FIG. 2 is a flow chart 50 illustrating a method 52 for management and control of eWeb ACM 12 (shown in FIG. 1). Method 52 includes electrically connecting 54 web server 34 (shown in FIG. 1) to ACM CPU 18 (shown in FIG. 1). Web server 34 receives 56 HTTP requests from network 28 (shown in FIG. 1) and processes 58 the HTTP requests. In one embodiment, web server 34 processes 58 the HTTP requests, reads 60 at least one web page file (not shown), parses 62 the web page file for tag functions, uses form data from the HTTP request to transfer 64 ACM data to ACM CPU 18 to control operation of eWeb ACM 12, embeds 66 the status of the tag function within the at least one web page file, and sends 68 the at least one web page file through network 28. In another embodiment, web server 34 processes 58 the HTTP requests, reads 60 at least one web page file from database 32, requests 70 ACM data from ACM CPU 18 based on parsing the web page file for tag functions and applying form data from the HTTP request, and receives 72 ACM data from ACM CPU 18. Further, web server 34 embeds 74 the received ACM data within the at least one web page file and sends 68 the at least one web page file through network 28.

FIG. 3 is a flow chart 80 illustrating a method 82 for management and control of eWeb ACM 12 (shown in FIG. 1) using ACM system 10 (shown in FIG. 1). Method 82 includes requiring 84 user 30 to input a valid user name and valid user password to access web and file transfer subsystem 14 (shown in FIG. 1) and allowing 86 user 30 to transfer user defined or other web page files to database 32. In another embodiment, method 82 includes allowing 88 user 30 to configure the number of web and file transfer TCP connections (not shown) using an ACM configuration package (not shown). The web and file transfer TCP connections are disabled 90 when user 30 configures zero of the web and file transfer TCP connections.

FIG. 4 is a flow chart 100 illustrating a method 102 for management and control of eWeb ACM 12 (shown in FIG. 1) using ACM system 10 (shown in FIG. 1). Method 102 includes electrically connecting 104 web and file transfer subsystem 14 (shown in FIG. 1) to eWeb ACM 12, allowing 106 user 30 to create a user-defined web page file (not shown) using computer 16 (shown in FIG. 1) and file transfer server 36 (shown in FIG. 1), and storing 108 at least one user-defined web page file in database 32 (shown in FIG. 1). File transfer server 36 reads 110 the at least one user-defined web page file stored in database 32, transfers 112 the at least one user-defined web page file to computer 16, and displays 114 the at least one user-defined web page file on computer 16. Computer 16 and file transfer server 36 allow 116 user 30 to modify the at least one user-defined web page file, and file transfer server 36 writes 118 to the at least one user-defined web page file.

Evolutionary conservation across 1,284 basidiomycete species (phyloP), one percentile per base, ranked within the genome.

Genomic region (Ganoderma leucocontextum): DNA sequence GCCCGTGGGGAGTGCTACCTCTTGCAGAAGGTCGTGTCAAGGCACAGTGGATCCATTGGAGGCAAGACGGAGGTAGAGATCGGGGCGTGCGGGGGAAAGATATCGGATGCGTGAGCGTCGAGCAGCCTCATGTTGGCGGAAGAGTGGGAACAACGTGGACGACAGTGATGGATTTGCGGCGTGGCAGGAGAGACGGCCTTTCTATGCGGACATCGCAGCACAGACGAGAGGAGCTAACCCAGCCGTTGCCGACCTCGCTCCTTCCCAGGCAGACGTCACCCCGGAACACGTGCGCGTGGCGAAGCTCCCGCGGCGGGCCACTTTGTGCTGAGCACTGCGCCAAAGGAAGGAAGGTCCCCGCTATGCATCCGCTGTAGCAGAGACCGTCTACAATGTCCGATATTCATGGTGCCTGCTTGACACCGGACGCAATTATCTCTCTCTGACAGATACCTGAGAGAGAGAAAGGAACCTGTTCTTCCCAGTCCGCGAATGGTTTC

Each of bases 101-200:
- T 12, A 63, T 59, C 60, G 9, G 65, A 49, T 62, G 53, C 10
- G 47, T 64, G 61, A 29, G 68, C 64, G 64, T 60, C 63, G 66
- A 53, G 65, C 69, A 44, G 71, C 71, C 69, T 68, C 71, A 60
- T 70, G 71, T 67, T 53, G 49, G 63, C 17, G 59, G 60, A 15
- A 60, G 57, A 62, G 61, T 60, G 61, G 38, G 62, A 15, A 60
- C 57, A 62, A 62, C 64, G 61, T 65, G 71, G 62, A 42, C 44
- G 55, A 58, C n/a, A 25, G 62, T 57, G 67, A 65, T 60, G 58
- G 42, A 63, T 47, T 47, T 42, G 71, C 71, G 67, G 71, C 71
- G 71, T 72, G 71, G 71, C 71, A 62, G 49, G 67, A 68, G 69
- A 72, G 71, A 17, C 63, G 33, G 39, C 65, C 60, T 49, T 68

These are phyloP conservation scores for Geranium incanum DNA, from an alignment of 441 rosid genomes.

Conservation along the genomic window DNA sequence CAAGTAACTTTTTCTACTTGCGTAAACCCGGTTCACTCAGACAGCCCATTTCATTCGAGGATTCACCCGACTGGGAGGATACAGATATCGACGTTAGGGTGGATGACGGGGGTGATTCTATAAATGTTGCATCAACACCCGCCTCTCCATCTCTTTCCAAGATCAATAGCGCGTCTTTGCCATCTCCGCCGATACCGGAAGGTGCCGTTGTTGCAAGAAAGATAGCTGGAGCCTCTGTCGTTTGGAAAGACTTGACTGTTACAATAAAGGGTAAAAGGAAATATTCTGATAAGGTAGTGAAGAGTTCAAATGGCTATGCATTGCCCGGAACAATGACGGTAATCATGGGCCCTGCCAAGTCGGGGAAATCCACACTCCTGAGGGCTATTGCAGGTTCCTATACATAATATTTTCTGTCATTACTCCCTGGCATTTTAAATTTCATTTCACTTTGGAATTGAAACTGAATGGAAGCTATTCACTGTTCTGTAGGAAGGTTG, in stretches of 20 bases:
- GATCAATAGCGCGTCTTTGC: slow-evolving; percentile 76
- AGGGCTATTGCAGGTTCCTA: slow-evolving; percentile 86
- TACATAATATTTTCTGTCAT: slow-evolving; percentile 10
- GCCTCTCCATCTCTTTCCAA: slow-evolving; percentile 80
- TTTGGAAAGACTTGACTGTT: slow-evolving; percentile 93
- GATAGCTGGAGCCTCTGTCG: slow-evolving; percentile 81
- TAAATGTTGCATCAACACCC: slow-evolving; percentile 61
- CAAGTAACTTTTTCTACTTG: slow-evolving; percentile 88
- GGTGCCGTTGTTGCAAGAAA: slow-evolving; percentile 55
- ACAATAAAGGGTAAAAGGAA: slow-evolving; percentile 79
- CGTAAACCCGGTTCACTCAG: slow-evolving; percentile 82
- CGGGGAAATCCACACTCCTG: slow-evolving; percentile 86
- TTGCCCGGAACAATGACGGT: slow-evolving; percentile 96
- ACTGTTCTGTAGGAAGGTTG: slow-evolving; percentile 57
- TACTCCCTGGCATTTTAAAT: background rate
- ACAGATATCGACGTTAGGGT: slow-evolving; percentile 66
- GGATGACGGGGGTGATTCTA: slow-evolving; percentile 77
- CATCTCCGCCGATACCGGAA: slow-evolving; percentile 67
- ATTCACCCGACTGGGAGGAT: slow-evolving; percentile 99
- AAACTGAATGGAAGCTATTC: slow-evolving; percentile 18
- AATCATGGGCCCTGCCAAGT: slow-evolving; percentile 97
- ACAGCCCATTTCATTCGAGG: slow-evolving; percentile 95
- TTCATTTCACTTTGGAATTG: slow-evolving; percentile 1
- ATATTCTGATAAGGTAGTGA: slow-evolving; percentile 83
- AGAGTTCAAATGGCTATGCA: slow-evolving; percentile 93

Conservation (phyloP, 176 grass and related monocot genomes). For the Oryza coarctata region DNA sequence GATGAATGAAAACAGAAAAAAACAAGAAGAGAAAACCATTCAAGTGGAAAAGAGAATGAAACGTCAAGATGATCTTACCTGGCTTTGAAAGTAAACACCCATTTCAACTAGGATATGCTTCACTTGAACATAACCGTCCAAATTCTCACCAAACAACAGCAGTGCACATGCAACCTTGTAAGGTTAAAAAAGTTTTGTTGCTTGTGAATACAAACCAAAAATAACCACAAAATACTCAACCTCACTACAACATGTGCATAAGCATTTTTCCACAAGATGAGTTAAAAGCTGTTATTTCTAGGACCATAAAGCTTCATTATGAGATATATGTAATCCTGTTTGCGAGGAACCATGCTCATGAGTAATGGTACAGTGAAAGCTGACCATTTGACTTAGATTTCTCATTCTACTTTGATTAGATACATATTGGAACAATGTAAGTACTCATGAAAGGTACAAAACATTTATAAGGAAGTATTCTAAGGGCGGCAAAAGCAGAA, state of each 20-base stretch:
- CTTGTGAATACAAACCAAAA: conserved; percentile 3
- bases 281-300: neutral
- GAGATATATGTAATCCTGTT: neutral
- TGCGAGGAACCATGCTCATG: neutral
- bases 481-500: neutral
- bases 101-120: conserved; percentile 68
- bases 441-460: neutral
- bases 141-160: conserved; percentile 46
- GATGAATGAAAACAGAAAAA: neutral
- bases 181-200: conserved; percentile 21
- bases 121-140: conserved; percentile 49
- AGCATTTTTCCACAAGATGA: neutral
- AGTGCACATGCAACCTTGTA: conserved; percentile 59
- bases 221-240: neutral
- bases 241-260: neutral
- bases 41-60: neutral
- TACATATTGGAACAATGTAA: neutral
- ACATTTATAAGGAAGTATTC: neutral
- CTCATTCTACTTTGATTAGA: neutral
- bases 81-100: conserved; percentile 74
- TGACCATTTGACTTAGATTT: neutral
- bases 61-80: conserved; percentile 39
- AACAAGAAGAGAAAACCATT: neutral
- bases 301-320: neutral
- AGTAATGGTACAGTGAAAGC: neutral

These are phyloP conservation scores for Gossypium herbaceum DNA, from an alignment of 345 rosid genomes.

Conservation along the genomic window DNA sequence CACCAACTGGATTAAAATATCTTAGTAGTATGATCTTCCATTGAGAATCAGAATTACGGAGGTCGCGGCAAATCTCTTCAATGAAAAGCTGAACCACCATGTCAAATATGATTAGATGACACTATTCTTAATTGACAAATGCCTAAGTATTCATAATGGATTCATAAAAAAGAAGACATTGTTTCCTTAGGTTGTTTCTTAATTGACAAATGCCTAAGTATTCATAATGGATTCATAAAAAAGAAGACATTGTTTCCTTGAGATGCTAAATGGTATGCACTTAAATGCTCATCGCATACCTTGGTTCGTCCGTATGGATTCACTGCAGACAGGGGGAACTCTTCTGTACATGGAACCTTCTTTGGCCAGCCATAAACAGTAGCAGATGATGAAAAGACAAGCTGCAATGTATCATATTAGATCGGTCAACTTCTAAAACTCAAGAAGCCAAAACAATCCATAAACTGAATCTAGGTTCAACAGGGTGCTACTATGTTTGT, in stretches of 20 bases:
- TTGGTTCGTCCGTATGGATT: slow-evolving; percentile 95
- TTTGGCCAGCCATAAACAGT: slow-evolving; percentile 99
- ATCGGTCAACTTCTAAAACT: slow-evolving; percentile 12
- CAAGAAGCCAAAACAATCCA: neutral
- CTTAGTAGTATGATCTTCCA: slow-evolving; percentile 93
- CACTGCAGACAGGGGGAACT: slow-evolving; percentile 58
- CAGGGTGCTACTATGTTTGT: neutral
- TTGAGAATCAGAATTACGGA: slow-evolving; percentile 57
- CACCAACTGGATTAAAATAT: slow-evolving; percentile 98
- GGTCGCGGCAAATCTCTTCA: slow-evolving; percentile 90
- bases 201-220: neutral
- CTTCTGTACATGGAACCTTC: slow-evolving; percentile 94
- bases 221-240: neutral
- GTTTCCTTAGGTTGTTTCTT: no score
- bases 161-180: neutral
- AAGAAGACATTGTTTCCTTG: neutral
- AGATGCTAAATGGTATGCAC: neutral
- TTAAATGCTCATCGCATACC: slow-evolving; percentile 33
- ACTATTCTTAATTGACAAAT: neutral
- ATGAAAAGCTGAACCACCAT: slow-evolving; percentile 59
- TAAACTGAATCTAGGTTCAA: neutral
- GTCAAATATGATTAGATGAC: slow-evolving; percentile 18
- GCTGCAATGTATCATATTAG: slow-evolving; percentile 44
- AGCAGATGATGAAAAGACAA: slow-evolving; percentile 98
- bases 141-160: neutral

FIG. 5 is an example of an ACM HTML tag comment syntax 200 that includes a specified defined function 202. Tag comment 200 also includes a plurality of attributes 204, which may be function-specific parameters or general attributes, such as data display requirements.

FIG. 6 is another example of an ACM HTML tag comment 210 that includes a specified defined function 212. Tag comment 210 also includes a plurality of attributes 214.

FIG. 7 is an example of a web page 220 for retrieving a mode of eWeb ACM 12 using HTML and ACM tag functions.

FIG. 8 is an HTML 230 for web page 220. HTML 230 includes an ACM tag function 232 that causes web server 34 to retrieve the ACM mode from eWeb ACM 12.

FIG. 9 is an example of an HTML 240 for a web page that displays the ACM mode requested in HTML 230. HTML 240 includes a return string value 242 from tag function 232. HTML 240 does not include the ACM tag information.

FIG. 10 is an example of an HTML 250 for a web page for retrieving a mode of eWeb ACM 12 using HTML, Javascript, and ACM tag functions. HTML 250 includes an ACM tag function 252 that causes web server 34 to retrieve the mode of eWeb ACM 12.

ACM system 10 provides reduced system hardware costs, rapid development of custom ACM monitoring and control tools that reduce implementation costs, and fast response time accessing ACM data with low impact on other critical real-time ACM functions such as ACM sweep time, thereby reducing production costs. In addition, ACM system 10 facilitates rapid access to ACM data on standard devices such as a web browser on computer 16 or PDA via a standard network.